School Isn’t Fair, by Patricia Baehr
Four-year-old Edward has a difficult day at school. He wants a drum at music time but all he gets is one maraca. He wants to play with his friends but Donny tells him he is too little. At the end of the day, Edward’s teacher says that Edward is the best at zipping. Edward helps Donny zip his jacket and Donny says, “Thanks.”
Children have many ideas about what is fair and not fair. It is helpful to get their ideas about fairness and ways to make things fair.
When I Feel Scared, by Cornelia Maude Spelman
Everyone feels scared whether you are a child or a grown-up. We all know the scared feeling. We want to acknowledge children’s feelings and help them manage the feeling. Sometimes scared feelings keep us safe and other times we have to manage scared feelings with the help of our parents – like when we’re getting a shot or taking medicine.
Talking about how we feel helps us manage the feeling in bearable bits. It is important for children to know that they should talk to a grown-up when they feel frightened or worried.
Guess How Much I Love You, by Sam McBratney
Little Nutbrown Hare is getting ready for bed and he wants to tell Big Nutbrown Hare how much he loves him. Little Nutbrown Hare asks Big Nutbrown Hare to guess how much. Big Nutbrown Hare isn’t sure he can guess. Little Nutbrown Hare spreads his arms out wide and says this is how much I love you. Big Nutbrown Hare has much longer arms and he stretches his arms out and says, “I love you this much.”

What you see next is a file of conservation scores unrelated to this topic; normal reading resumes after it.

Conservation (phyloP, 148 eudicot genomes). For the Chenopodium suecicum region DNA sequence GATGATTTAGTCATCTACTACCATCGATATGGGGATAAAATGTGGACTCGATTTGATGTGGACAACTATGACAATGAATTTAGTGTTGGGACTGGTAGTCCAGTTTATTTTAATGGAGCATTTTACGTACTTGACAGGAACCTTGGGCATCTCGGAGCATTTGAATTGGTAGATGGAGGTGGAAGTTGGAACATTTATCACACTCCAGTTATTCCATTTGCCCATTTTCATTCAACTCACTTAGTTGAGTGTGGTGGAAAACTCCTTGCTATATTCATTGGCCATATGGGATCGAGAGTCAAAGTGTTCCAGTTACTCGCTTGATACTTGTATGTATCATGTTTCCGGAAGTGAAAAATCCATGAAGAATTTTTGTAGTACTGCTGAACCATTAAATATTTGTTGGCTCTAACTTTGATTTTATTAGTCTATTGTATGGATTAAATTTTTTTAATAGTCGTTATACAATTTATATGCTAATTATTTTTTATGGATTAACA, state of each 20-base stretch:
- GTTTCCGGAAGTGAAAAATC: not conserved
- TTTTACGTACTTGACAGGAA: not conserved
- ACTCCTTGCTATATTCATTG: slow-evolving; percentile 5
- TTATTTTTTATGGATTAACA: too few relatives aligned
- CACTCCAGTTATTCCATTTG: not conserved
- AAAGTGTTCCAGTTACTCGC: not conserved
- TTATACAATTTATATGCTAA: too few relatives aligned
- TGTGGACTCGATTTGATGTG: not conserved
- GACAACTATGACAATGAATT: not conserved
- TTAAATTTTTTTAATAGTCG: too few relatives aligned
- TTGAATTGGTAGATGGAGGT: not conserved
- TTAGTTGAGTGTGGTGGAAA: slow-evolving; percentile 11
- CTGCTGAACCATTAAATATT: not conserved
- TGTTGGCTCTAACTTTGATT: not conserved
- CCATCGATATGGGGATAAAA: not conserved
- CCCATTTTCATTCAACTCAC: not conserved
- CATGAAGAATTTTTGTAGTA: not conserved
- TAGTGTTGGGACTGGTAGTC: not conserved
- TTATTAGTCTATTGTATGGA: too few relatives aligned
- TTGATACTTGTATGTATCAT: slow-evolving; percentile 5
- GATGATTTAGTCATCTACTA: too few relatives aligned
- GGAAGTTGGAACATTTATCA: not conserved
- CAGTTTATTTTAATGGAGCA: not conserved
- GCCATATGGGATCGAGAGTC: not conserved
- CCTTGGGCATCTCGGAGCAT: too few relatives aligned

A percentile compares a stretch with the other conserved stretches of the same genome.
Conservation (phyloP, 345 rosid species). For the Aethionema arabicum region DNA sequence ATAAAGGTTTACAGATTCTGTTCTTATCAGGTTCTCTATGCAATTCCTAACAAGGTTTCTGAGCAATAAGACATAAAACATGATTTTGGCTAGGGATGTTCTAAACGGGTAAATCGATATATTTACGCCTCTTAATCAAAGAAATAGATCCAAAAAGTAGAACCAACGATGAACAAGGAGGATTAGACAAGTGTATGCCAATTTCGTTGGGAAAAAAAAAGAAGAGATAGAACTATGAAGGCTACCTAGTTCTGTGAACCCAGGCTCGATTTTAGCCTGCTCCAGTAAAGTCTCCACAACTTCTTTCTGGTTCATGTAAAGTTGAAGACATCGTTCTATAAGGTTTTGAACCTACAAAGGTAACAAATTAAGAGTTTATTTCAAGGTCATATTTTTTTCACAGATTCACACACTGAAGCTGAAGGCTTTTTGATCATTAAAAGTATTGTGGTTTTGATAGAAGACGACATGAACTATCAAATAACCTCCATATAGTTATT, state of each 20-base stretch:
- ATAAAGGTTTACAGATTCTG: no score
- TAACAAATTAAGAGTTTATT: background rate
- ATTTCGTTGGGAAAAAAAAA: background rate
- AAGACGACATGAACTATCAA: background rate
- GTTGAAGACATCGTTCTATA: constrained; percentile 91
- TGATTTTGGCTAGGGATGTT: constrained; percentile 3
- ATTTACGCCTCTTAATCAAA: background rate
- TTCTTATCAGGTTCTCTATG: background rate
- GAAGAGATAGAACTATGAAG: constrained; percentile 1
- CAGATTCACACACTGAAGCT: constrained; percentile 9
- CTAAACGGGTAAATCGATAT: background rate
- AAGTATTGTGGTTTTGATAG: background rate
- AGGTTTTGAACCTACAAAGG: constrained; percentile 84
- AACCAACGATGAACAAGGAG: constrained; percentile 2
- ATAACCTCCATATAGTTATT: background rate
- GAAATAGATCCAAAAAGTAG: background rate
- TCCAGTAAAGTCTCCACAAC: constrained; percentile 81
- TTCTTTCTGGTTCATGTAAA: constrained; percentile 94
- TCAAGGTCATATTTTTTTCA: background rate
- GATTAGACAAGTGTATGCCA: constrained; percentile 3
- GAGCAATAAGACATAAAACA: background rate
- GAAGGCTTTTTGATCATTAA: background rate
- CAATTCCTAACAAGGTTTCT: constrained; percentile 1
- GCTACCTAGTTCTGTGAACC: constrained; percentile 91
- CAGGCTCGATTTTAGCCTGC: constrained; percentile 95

Often, 4- and 5-year-old children like having the most or the biggest of something, but Little NutBrown Hare can’t outdo the love that Big Nutbrown Hare shows him.
How to pick a great children’s book
The selection of books is as important as the selection of toys. Young children have incomplete information for understanding the world around them, which results in what we often refer to as “magical thinking”: explanations for things that don’t make sense to adults. Magical thinking can make it difficult to know what’s going on in a child’s mind, and may lead to unexpected reactions of fear or stress.
Here are some thoughts about selecting appropriate books:
- Look for pictures that may be scary to a young child. Is there a fire? Do the animals have long sharp teeth? Are there depictions of things that you know are troubling to your child specifically?
- Is the vocabulary suitable? Are the words scary, like yelping, snarling and hissing sounds. Are there references to violence or antisocial behavior – fighting or throwing things?
- Is it developmentally appropriate? Books for young children should be uncluttered and simple with a clear presentation of the important concepts. The first words that children learn are nouns – the objects of everyday life.
For more insights about selecting books and reading with young children, look at our original list of 100 great children’s books.
Book links go to Amazon and generate a small donation to Hanna Perkins Center when used to make a purchase.